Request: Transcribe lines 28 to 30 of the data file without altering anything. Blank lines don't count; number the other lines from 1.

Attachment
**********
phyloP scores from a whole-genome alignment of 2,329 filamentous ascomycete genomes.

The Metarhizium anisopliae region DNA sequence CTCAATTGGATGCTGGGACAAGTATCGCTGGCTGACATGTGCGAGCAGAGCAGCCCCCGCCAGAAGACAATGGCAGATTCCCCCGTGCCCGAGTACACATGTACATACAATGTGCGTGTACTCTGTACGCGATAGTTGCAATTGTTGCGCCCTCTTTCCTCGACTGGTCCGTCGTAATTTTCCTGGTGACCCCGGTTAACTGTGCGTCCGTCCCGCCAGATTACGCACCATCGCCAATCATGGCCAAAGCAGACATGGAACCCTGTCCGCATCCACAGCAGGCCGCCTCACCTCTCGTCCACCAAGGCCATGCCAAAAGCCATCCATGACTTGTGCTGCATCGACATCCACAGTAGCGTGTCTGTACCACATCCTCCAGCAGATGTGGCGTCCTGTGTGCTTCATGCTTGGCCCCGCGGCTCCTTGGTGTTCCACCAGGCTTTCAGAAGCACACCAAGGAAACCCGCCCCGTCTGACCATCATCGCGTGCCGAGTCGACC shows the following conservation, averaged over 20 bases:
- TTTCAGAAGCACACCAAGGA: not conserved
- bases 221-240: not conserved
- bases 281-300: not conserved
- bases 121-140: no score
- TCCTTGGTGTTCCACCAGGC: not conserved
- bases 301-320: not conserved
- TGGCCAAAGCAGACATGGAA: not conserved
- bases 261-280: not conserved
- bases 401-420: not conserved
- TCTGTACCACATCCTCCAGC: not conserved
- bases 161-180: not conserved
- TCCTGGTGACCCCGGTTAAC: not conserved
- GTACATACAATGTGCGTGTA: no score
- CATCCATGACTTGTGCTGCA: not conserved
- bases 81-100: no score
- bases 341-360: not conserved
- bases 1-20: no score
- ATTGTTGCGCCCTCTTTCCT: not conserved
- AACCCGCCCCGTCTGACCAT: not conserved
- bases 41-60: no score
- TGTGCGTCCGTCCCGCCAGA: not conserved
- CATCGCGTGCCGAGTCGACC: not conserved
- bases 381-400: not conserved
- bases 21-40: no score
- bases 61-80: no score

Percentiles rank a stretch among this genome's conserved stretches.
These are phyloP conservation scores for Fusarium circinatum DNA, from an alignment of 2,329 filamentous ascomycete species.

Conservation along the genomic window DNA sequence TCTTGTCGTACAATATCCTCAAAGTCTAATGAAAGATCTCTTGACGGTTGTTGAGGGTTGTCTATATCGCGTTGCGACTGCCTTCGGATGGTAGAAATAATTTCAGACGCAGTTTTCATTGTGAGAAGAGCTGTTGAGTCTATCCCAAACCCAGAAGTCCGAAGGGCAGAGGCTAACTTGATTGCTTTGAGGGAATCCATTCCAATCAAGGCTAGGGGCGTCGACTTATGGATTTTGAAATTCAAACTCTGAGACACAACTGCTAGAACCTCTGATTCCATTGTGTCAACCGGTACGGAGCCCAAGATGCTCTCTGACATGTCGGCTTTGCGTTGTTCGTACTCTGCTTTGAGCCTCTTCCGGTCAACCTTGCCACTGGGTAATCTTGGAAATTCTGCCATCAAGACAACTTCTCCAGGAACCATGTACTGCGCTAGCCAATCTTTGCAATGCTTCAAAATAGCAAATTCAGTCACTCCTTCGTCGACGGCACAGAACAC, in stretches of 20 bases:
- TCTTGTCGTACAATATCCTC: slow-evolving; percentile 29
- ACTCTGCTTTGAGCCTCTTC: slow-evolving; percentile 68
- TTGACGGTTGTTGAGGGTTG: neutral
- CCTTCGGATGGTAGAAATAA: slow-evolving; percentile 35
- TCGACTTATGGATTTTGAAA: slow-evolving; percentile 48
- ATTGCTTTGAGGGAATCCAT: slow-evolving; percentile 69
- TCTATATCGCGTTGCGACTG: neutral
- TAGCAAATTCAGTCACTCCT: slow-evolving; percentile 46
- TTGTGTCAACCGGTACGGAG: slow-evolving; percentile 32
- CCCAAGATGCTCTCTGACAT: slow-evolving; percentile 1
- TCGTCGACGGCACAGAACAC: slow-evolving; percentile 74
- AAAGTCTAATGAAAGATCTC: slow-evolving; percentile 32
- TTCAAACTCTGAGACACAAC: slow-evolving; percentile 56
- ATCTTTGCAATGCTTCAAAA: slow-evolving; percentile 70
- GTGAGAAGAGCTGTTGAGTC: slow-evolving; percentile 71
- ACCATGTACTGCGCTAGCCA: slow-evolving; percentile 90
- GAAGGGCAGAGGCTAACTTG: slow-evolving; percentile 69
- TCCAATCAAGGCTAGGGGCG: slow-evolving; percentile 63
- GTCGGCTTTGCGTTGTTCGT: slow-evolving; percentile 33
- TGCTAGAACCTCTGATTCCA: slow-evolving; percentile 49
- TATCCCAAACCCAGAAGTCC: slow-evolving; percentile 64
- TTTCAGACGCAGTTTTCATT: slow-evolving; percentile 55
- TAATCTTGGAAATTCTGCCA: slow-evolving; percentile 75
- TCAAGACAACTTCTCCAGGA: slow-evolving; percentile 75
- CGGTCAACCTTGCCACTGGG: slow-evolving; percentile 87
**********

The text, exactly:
Percentiles rank a stretch among this genome's conserved stretches.
These are phyloP conservation scores for Fusarium circinatum DNA, from an alignment of 2,329 filamentous ascomycete species.

Conservation along the genomic window DNA sequence TCTTGTCGTACAATATCCTCAAAGTCTAATGAAAGATCTCTTGACGGTTGTTGAGGGTTGTCTATATCGCGTTGCGACTGCCTTCGGATGGTAGAAATAATTTCAGACGCAGTTTTCATTGTGAGAAGAGCTGTTGAGTCTATCCCAAACCCAGAAGTCCGAAGGGCAGAGGCTAACTTGATTGCTTTGAGGGAATCCATTCCAATCAAGGCTAGGGGCGTCGACTTATGGATTTTGAAATTCAAACTCTGAGACACAACTGCTAGAACCTCTGATTCCATTGTGTCAACCGGTACGGAGCCCAAGATGCTCTCTGACATGTCGGCTTTGCGTTGTTCGTACTCTGCTTTGAGCCTCTTCCGGTCAACCTTGCCACTGGGTAATCTTGGAAATTCTGCCATCAAGACAACTTCTCCAGGAACCATGTACTGCGCTAGCCAATCTTTGCAATGCTTCAAAATAGCAAATTCAGTCACTCCTTCGTCGACGGCACAGAACAC, in stretches of 20 bases: